Okra, also known as “lady’s finger”, or “bamia” or “gumbo”, but commonly called ochroes in the Caribbean, is one of the popular nutritious vegetables of North-East African origin. The pods usually gathered while they are green, tender, and at immature stage. The plant is cultivated throughout the tropical and warm temperate regions around the world for their fibrous fruits or “pods.” Bamia grows best in well-drained and manure rich soil. An annual vegetable from the same family as hollyhock, rose of Sharon and hibiscus. The immature pods are used for soups, canning and stews or as a fried or boiled vegetable. The hibiscus like flowers and upright plant (3 to 6 feet or more in height) have ornamental value for backyard gardens.
In the Garden
Because okra seeds do not germinate well in cool soils, plant seeds after the soil has warmed in the spring, probably a week to 10 days after the date of the last frost for your area. Okra usually grows well in any good garden soil. Shallow cultivation near the plants keeps down weeds.
The pods should be picked (usually cut) while they are tender and immature (2 to 3 inches long for most varieties). They must be picked often—at least every other day. Okra plants have short hairs that may irritate bare skin. Wear gloves and long sleeves to harvest okra. Use pruning shears for clean cuts that do not harm the rest of the plant. When the stem is difficult to cut, the pod is probably too old to use. The large pods rapidly become tough and woody. The plants grow and bear until frost, which quickly blackens and kills them.
Health Benefits of Okra
The bamia pods are among the very low calorie vegetables. They provide just 30 calories per 100 g besides containing no saturated fats or cholesterol. Nonetheless, they are rich sources of dietary fiber, minerals, and vitamins; often recommended by nutritionists in cholesterol controlling and weight reduction programs.
- The pods are one of the rich sources of mucilage substance that help in smooth peristalsis of digested food through the gut and ease constipation condition.
- The pods compose healthy amounts of vitamin A, and flavonoid anti-oxidants such as beta-carotene, xanthin and lutein. It is one of the vegetables with highest levels of these anti-oxidants. These compounds are known to have antioxidant properties and are essential for vision. Vitamin A is also required for maintaining healthy mucus membranes and skin. Consumption of natural vegetables and fruits rich in flavonoids helps to protect from lung and oral cavity cancers.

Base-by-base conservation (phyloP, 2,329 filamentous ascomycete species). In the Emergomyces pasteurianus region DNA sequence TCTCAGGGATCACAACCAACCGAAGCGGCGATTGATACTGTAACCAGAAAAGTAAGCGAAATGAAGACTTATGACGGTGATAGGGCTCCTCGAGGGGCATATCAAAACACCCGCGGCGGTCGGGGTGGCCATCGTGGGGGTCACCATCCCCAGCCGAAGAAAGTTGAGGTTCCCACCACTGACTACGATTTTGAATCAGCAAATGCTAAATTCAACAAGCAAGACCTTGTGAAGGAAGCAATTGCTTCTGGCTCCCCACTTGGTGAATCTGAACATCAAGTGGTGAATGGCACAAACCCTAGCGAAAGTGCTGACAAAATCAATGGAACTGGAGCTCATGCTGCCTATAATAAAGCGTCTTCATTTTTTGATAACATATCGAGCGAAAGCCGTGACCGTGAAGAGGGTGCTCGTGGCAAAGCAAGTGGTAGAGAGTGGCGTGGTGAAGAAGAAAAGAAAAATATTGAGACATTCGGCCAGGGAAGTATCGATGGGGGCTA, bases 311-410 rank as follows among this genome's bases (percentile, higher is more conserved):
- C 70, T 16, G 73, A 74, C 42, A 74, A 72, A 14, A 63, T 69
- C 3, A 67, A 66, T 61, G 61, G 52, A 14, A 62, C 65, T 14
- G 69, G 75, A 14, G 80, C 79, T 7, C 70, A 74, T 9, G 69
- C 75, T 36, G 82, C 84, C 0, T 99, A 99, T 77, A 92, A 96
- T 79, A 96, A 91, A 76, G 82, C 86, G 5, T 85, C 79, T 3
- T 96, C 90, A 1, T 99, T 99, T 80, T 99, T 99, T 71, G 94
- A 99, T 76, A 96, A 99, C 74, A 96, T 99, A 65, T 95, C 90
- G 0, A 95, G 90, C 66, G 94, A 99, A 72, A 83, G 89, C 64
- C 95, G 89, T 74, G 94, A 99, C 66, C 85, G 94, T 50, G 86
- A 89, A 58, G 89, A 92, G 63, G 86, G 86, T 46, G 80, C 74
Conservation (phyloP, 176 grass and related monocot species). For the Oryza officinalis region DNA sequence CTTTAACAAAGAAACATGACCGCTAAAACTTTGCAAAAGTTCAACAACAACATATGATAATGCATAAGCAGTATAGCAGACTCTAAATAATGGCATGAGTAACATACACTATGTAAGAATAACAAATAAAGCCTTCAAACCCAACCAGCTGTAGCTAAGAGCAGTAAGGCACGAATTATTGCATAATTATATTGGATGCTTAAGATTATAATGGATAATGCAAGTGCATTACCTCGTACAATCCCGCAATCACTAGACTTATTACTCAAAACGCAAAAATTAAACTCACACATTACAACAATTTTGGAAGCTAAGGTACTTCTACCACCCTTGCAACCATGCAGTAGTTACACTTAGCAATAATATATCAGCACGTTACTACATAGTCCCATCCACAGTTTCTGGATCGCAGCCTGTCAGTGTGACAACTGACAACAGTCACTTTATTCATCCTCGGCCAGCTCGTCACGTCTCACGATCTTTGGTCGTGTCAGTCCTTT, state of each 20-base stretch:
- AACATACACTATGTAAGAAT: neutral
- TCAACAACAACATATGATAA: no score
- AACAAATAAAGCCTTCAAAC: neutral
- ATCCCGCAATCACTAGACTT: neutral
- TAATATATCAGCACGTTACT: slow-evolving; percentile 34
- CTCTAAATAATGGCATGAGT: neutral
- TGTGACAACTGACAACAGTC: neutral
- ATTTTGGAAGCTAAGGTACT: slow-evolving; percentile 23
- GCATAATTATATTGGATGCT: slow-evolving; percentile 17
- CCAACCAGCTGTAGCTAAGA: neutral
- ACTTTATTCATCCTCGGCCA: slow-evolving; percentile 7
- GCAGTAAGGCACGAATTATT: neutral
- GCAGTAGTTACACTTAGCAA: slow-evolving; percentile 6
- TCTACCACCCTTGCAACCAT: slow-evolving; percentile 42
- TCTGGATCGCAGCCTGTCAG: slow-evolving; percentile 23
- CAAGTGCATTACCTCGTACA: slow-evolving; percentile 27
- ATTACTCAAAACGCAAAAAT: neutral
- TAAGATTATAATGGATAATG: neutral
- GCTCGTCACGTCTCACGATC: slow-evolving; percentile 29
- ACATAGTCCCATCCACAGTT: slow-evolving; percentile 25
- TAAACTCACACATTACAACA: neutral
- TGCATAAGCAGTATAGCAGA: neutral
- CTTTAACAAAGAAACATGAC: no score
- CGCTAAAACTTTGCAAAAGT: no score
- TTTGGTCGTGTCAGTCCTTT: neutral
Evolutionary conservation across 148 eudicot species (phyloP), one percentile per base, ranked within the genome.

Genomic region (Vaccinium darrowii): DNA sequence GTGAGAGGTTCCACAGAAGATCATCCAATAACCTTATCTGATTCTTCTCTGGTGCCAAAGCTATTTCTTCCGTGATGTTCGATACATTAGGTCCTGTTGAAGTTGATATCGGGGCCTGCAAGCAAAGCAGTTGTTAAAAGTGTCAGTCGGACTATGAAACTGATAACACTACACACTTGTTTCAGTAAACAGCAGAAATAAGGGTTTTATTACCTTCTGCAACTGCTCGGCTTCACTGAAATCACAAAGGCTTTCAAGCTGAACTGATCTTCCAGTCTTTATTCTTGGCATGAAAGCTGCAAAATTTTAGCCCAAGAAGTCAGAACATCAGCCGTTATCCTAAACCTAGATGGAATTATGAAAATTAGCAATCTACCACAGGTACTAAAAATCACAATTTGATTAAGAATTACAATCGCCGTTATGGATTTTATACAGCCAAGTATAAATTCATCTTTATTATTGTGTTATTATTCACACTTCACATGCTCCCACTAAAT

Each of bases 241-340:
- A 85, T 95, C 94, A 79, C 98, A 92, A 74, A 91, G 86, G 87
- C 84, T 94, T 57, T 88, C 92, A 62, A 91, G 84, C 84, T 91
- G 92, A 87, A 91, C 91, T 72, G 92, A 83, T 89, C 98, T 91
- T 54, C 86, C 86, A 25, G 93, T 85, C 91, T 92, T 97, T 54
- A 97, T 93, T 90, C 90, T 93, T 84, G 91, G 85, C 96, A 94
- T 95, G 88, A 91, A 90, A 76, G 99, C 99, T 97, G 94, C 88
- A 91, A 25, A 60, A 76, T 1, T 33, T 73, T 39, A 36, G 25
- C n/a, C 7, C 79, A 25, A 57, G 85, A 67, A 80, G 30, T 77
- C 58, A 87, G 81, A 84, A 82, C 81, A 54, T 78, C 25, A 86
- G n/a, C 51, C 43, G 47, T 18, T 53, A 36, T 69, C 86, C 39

- Fresh pods are the good source of folates; provide about 22% of RDA per 100 g. Consumption of foods rich in folates, especially during the pre-conception period helps decrease the incidence of neural tube defects in the offspring.
- The gumbo pods are also an excellent source of anti-oxidant vitamin, vitamin-C, providing about 36% of daily-recommended levels. Research suggests that consumption of foods rich in vitamin-C helps human body develop immunity against infectious agents, reduce episodes of cold and cough and protect it from harmful free radicals.
- They are rich in B-complex group of vitamins like niacin, vitamin B-6 (pyridoxine), thiamin and pantothenic acid. The pods also contain good amounts of vitamin K. Vitamin K is a co-factor for blood clotting enzymes and is required for strengthening of bones.
- The pods are also good source of many important minerals such as iron, calcium, manganese and magnesium.
In the Kitchen
Aside from gumbo, okra compliments tomatoes, onions and corn, shellfish and fish stock. Okra has a subtle taste, similar to the flavor of eggplant. Freezing is the best method for long term home storage of okra. Freeze only young, tender okra. Okra must be blanched before freezing, as with all vegetables. Unbalanced okra will quickly become tough and suffer huge nutrient, flavor and color loss during freezing. Follow the procedure outlined below for successful home freezing.
To Prepare Okra for Freezing
Since freezing does not improve the quality of any vegetable, it is important to start with fresh green pods. Avoid pods longer than 2 to 2-1/2 inches long. Okra that is at peak quality for eating is best for freezing.
- In a blanching pot or large pot with tight fitting lid, bring about 5 quarts of water to a rolling boil.
- Meanwhile, wash, and trim of stems of okra pods, leaving caps whole.
- Blanch no more than one pound of okra at a time. Drop pods into boiling water and immediately cover with a tight fitting lid.
- Start timing the blanching immediately and blanch for four minutes.
- Prepare an ice water bath in a large 5 to 6 quart container or use the sink.
- Remove the okra from the blanching water with a slotted spoon or blanching basket.
- Emerge the okra in the ice water bath for 5 min. or until completely cool. If ice is unavailable, use several changes of cold tap water to cool the vegetables.
- Remove from water and drain.
- Label and date, quart size, zip-closure freezer bags.
- Pack okra into prepared freezer bags, squeeze out as much air as possible by folding the top portion of the bag over. Gently push air out and seal. Freeze for up to one year at 32°F or below.
Note: Return blanching water to a boil after each batch of vegetables is blanched and replenish water if necessary.
Some favourite okra recipes:
- Okra and Corn with Tomatoes
- Okra and Green Beans